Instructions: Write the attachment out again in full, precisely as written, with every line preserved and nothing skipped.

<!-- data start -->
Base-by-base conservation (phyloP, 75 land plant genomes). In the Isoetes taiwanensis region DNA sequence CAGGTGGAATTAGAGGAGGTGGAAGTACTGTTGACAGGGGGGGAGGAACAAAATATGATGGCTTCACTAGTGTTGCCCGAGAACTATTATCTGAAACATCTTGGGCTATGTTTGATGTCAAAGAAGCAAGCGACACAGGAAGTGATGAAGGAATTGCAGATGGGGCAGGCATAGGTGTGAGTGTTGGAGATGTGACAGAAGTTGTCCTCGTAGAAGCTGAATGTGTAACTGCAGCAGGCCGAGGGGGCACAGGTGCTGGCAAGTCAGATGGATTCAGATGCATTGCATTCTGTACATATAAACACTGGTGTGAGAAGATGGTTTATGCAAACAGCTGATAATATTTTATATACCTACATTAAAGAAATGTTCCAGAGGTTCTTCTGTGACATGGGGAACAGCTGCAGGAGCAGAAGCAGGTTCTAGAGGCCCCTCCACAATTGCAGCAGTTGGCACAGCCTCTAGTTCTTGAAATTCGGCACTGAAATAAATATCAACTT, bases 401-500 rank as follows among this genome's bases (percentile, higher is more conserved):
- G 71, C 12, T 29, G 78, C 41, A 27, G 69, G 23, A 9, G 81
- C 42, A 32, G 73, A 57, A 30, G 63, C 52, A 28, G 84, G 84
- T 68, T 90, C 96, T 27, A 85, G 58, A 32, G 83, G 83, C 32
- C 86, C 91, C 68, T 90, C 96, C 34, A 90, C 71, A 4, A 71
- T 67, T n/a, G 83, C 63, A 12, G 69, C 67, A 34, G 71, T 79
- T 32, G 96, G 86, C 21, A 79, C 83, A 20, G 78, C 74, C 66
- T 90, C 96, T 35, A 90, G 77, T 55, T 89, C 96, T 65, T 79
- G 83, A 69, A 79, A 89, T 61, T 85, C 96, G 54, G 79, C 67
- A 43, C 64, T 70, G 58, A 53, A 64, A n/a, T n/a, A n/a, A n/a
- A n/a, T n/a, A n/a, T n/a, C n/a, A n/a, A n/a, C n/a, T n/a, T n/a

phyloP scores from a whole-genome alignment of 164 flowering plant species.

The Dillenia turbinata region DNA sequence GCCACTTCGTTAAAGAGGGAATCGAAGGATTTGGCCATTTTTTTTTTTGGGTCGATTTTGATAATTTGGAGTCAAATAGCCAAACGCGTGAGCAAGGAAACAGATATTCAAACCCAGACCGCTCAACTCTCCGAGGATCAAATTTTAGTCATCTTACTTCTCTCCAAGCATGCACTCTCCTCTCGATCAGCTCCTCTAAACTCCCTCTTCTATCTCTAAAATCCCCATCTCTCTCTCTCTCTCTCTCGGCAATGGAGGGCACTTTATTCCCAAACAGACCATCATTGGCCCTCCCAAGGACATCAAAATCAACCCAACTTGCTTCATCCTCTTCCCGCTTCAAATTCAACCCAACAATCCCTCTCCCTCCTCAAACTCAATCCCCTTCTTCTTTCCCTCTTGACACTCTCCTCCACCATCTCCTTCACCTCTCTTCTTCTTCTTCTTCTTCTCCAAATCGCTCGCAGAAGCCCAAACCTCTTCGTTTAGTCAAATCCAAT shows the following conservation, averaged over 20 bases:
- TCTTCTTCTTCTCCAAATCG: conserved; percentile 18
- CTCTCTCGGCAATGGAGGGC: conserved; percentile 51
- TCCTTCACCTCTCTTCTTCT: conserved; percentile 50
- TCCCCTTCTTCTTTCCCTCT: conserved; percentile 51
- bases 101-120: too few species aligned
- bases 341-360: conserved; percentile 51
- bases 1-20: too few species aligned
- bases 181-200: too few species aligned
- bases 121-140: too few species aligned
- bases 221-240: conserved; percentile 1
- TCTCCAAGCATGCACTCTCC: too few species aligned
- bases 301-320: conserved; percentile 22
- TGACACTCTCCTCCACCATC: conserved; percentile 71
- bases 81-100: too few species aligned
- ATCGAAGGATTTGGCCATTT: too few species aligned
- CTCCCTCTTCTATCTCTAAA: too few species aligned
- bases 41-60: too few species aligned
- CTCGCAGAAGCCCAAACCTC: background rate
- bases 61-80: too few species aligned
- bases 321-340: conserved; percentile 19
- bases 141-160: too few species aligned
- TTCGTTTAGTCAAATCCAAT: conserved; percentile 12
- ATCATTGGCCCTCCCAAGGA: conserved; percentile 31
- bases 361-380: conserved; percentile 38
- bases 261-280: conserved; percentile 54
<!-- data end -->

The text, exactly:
Base-by-base conservation (phyloP, 75 land plant genomes). In the Isoetes taiwanensis region DNA sequence CAGGTGGAATTAGAGGAGGTGGAAGTACTGTTGACAGGGGGGGAGGAACAAAATATGATGGCTTCACTAGTGTTGCCCGAGAACTATTATCTGAAACATCTTGGGCTATGTTTGATGTCAAAGAAGCAAGCGACACAGGAAGTGATGAAGGAATTGCAGATGGGGCAGGCATAGGTGTGAGTGTTGGAGATGTGACAGAAGTTGTCCTCGTAGAAGCTGAATGTGTAACTGCAGCAGGCCGAGGGGGCACAGGTGCTGGCAAGTCAGATGGATTCAGATGCATTGCATTCTGTACATATAAACACTGGTGTGAGAAGATGGTTTATGCAAACAGCTGATAATATTTTATATACCTACATTAAAGAAATGTTCCAGAGGTTCTTCTGTGACATGGGGAACAGCTGCAGGAGCAGAAGCAGGTTCTAGAGGCCCCTCCACAATTGCAGCAGTTGGCACAGCCTCTAGTTCTTGAAATTCGGCACTGAAATAAATATCAACTT, bases 401-500 rank as follows among this genome's bases (percentile, higher is more conserved):
- G 71, C 12, T 29, G 78, C 41, A 27, G 69, G 23, A 9, G 81
- C 42, A 32, G 73, A 57, A 30, G 63, C 52, A 28, G 84, G 84
- T 68, T 90, C 96, T 27, A 85, G 58, A 32, G 83, G 83, C 32
- C 86, C 91, C 68, T 90, C 96, C 34, A 90, C 71, A 4, A 71
- T 67, T n/a, G 83, C 63, A 12, G 69, C 67, A 34, G 71, T 79
- T 32, G 96, G 86, C 21, A 79, C 83, A 20, G 78, C 74, C 66
- T 90, C 96, T 35, A 90, G 77, T 55, T 89, C 96, T 65, T 79
- G 83, A 69, A 79, A 89, T 61, T 85, C 96, G 54, G 79, C 67
- A 43, C 64, T 70, G 58, A 53, A 64, A n/a, T n/a, A n/a, A n/a
- A n/a, T n/a, A n/a, T n/a, C n/a, A n/a, A n/a, C n/a, T n/a, T n/a

phyloP scores from a whole-genome alignment of 164 flowering plant species.

The Dillenia turbinata region DNA sequence GCCACTTCGTTAAAGAGGGAATCGAAGGATTTGGCCATTTTTTTTTTTGGGTCGATTTTGATAATTTGGAGTCAAATAGCCAAACGCGTGAGCAAGGAAACAGATATTCAAACCCAGACCGCTCAACTCTCCGAGGATCAAATTTTAGTCATCTTACTTCTCTCCAAGCATGCACTCTCCTCTCGATCAGCTCCTCTAAACTCCCTCTTCTATCTCTAAAATCCCCATCTCTCTCTCTCTCTCTCTCGGCAATGGAGGGCACTTTATTCCCAAACAGACCATCATTGGCCCTCCCAAGGACATCAAAATCAACCCAACTTGCTTCATCCTCTTCCCGCTTCAAATTCAACCCAACAATCCCTCTCCCTCCTCAAACTCAATCCCCTTCTTCTTTCCCTCTTGACACTCTCCTCCACCATCTCCTTCACCTCTCTTCTTCTTCTTCTTCTTCTCCAAATCGCTCGCAGAAGCCCAAACCTCTTCGTTTAGTCAAATCCAAT shows the following conservation, averaged over 20 bases:
- TCTTCTTCTTCTCCAAATCG: conserved; percentile 18
- CTCTCTCGGCAATGGAGGGC: conserved; percentile 51
- TCCTTCACCTCTCTTCTTCT: conserved; percentile 50
- TCCCCTTCTTCTTTCCCTCT: conserved; percentile 51
- bases 101-120: too few species aligned
- bases 341-360: conserved; percentile 51
- bases 1-20: too few species aligned
- bases 181-200: too few species aligned
- bases 121-140: too few species aligned
- bases 221-240: conserved; percentile 1
- TCTCCAAGCATGCACTCTCC: too few species aligned
- bases 301-320: conserved; percentile 22
- TGACACTCTCCTCCACCATC: conserved; percentile 71
- bases 81-100: too few species aligned
- ATCGAAGGATTTGGCCATTT: too few species aligned
- CTCCCTCTTCTATCTCTAAA: too few species aligned
- bases 41-60: too few species aligned
- CTCGCAGAAGCCCAAACCTC: background rate
- bases 61-80: too few species aligned
- bases 321-340: conserved; percentile 19
- bases 141-160: too few species aligned
- TTCGTTTAGTCAAATCCAAT: conserved; percentile 12
- ATCATTGGCCCTCCCAAGGA: conserved; percentile 31
- bases 361-380: conserved; percentile 38
- bases 261-280: conserved; percentile 54